The Vanarama National League column – WannabesGlenn Moore looks at the contenders for promotion to the Vanarama National League.
While the attention on the elite end of the non-League pyramid tends to focus on those teams seeking to enter the Football League, the scramble to get into the Vanarama National League system is no less intense. But now, as the weeks tick by, the smoke surrounding the battle to get into the two-tier, three-division set-up is clearing with two contrasting clubs favourites to step up.
Kettering Town are older than any club in the Premier League, and all but a handful in the Football League, yet currently play in the seventh tier. Also at step 3 in the non-League pyramid are Dorking Wanderers, only 20 years old but already seeking their 11th promotion. Both are poised to be among the six clubs going up to the Vanarama National League’s regional divisions, but who joins them is far from evident.
Three clubs are promoted into each of Vanarama National League North and Vanarama National League South. In the past that meant the champion and promotion play-off winner from each of the Northern Premier League, Southern League, and Isthmian League (a competition based around London and the south-east). The six would be allocated to the North or South divisions according to geography.
However this year, as part of an ongoing re-organisation of the pyramid, there are four divisions, the Southern League top flight having split into the Premier Central and Premier South respectively. So the four title-winners will go up, along with two further teams emerging from a series of play-offs.
Barring a late collapse, coming up from Southern League Premier Central will be a grand old non-League name - Kettering Town, formed in 1872. If an automatic promotion-and-relegation system had been in place before 1987, then surely they would have reached the Football League much earlier. The Poppies came agonisingly close in the following period, finishing runners-up three times in 12 years. Since then they have had mixed fortunes, achieving prominence during Paul Gascoigne’s ill-fated managerial stint and for an FA Cup run that ended at Craven Cottage, but also losing their much-loved Rockingham Road ground and going into administration. Now, playing at nearby Burton Latimer, they are thriving and sit 11 points clear with eight matches left.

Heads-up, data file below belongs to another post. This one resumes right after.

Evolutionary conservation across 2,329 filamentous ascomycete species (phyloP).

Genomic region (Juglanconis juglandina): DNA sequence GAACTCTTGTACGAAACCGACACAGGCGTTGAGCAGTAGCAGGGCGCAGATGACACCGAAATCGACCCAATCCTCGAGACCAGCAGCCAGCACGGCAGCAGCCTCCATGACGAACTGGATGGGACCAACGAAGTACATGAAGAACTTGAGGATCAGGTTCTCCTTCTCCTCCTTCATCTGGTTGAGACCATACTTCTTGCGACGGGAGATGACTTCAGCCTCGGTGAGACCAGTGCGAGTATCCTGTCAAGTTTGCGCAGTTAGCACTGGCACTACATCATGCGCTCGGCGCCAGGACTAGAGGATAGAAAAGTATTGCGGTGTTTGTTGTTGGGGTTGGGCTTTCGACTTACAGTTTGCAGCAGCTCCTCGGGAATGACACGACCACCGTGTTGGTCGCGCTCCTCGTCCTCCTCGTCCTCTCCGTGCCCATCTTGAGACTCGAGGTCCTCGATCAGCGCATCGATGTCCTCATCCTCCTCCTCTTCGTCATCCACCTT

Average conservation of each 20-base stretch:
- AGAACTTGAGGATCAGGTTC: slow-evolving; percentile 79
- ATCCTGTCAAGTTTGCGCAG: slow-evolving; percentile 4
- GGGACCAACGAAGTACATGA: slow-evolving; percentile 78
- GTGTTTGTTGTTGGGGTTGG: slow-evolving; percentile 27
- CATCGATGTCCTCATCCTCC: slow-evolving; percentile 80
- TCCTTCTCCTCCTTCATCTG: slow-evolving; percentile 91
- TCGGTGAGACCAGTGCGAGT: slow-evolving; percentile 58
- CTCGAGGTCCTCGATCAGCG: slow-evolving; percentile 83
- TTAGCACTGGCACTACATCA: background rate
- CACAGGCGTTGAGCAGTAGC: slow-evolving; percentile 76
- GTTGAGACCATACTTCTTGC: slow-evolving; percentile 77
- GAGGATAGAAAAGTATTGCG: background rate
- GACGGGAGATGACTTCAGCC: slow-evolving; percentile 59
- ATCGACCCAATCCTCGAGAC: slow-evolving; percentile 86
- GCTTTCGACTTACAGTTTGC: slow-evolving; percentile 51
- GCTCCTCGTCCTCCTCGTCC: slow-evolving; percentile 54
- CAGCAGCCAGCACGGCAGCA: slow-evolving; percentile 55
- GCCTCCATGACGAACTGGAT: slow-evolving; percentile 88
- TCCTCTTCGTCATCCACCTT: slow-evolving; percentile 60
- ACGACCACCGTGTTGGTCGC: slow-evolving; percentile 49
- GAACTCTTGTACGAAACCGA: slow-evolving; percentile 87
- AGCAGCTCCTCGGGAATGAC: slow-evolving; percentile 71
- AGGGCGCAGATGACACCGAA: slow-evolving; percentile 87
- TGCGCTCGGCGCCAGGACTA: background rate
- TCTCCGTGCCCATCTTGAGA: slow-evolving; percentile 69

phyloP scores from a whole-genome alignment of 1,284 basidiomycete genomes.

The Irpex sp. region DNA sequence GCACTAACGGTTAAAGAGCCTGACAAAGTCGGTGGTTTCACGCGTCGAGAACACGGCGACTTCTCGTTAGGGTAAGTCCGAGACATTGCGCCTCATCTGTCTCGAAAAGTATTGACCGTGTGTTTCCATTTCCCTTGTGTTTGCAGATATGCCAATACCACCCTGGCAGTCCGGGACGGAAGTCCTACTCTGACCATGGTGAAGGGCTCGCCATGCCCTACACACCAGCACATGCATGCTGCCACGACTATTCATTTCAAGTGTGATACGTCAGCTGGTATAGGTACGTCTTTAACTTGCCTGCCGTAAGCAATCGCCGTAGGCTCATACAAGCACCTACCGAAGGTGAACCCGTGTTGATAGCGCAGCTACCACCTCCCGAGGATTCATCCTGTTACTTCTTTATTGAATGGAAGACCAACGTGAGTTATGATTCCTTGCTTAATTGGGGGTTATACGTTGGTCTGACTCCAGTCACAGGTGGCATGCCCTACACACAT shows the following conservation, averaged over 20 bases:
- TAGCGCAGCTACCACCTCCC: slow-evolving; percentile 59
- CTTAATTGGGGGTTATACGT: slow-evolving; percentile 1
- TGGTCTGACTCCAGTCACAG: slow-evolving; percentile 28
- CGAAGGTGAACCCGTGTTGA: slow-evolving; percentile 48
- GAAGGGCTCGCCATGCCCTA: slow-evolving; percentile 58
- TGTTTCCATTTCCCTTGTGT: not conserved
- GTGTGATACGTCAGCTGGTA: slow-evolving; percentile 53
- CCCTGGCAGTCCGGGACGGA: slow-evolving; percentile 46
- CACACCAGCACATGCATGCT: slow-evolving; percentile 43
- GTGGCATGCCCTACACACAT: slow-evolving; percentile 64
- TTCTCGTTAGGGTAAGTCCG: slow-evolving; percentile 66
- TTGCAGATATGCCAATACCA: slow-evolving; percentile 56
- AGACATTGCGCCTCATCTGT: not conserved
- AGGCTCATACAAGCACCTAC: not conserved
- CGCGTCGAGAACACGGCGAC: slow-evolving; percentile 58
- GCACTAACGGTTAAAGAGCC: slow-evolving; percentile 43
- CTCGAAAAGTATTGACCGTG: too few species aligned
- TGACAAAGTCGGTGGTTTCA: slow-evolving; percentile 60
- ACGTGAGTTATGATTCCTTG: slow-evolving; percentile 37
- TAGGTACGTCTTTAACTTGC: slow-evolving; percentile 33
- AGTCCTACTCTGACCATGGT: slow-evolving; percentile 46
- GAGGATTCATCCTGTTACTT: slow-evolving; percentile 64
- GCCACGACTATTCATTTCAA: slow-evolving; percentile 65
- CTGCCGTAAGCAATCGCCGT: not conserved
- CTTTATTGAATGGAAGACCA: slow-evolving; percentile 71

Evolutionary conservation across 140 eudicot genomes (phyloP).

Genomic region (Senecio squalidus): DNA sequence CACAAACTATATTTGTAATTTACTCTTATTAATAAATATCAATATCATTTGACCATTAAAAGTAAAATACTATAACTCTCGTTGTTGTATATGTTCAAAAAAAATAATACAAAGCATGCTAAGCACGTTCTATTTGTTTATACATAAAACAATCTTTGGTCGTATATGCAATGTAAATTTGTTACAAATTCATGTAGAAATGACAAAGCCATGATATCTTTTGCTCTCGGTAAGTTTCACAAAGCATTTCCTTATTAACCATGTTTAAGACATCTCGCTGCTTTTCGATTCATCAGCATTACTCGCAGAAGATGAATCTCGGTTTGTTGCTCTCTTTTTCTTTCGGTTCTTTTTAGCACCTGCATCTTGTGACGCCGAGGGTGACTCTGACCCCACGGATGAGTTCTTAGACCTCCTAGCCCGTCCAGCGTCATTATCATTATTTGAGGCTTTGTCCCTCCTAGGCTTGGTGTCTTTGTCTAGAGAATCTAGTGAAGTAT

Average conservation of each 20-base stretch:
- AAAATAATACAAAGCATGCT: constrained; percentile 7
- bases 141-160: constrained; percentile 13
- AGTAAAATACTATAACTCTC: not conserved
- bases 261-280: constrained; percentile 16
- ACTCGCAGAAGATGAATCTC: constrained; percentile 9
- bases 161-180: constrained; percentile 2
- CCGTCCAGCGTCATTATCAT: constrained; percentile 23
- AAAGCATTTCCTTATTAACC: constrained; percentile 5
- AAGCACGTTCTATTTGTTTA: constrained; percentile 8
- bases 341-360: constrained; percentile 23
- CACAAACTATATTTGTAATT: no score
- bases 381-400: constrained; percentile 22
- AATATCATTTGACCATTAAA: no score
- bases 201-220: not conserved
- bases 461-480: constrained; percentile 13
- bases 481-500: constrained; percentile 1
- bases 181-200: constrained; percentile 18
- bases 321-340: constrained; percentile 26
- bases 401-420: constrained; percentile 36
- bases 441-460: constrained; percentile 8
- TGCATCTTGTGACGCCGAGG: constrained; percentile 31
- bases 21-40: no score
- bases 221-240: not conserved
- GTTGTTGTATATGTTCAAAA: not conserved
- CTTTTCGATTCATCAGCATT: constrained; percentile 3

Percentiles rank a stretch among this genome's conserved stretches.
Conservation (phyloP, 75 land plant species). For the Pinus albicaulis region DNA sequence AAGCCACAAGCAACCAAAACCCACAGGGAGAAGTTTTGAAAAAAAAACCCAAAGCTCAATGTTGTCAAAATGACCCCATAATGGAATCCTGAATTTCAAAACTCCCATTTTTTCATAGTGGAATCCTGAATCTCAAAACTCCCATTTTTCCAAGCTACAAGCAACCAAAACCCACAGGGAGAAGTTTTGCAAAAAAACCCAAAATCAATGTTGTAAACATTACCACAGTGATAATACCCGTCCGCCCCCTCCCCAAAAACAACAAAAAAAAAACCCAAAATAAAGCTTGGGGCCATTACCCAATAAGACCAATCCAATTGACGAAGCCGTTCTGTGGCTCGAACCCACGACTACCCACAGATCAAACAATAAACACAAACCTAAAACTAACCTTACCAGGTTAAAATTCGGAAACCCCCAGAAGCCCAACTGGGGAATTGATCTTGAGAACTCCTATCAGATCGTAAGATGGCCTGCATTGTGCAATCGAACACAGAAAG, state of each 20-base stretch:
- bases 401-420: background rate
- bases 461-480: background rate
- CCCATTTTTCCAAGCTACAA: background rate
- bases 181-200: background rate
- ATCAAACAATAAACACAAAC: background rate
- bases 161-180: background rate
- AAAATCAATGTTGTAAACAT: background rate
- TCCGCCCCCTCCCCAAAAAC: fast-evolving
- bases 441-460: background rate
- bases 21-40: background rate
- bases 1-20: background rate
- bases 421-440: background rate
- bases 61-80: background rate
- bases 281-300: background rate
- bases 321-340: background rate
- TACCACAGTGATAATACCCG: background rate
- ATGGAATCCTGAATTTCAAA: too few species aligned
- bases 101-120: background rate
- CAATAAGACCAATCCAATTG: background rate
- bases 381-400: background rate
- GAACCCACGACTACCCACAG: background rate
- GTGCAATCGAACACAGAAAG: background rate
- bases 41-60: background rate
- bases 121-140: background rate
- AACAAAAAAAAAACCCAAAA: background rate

If Kettering are non-League aristocracy, then Dorking Wanderers are street urchins. They were only formed in 1999 and began life in the Crawley and District league playing at Big Field Brockham, which is literally a big field. An astonishing ten promotions later they are 13 points clear in the Isthmian League Premier Division. Wanderers play at Meadowbank, formerly home to the now defunct Dorking FC. Previously the oldest club in Surrey, Dorking disbanded and effectively subsumed into Wanderers in 2017 bequeathing them the ground, which now sports an artificial pitch and doubles up as the Surrey FA HQ.
The other promotion races are much tighter. There is a three-way tussle in the Northern Premier League between Farsley Celtic, Warrington Town and 2017 FA Vase winners South Shields. Only Farsley have played in the National League divisions, managing four years before being expelled in 2010 after suffering financial problems.
The Southern League’s Premier South Division features four contenders for the automatic spot: Taunton, Weymouth and Salisbury, all of whom are well-supported with big ambitions, and Surrey-based Metropolitan Police, who traditionally find spectators harder to attract.
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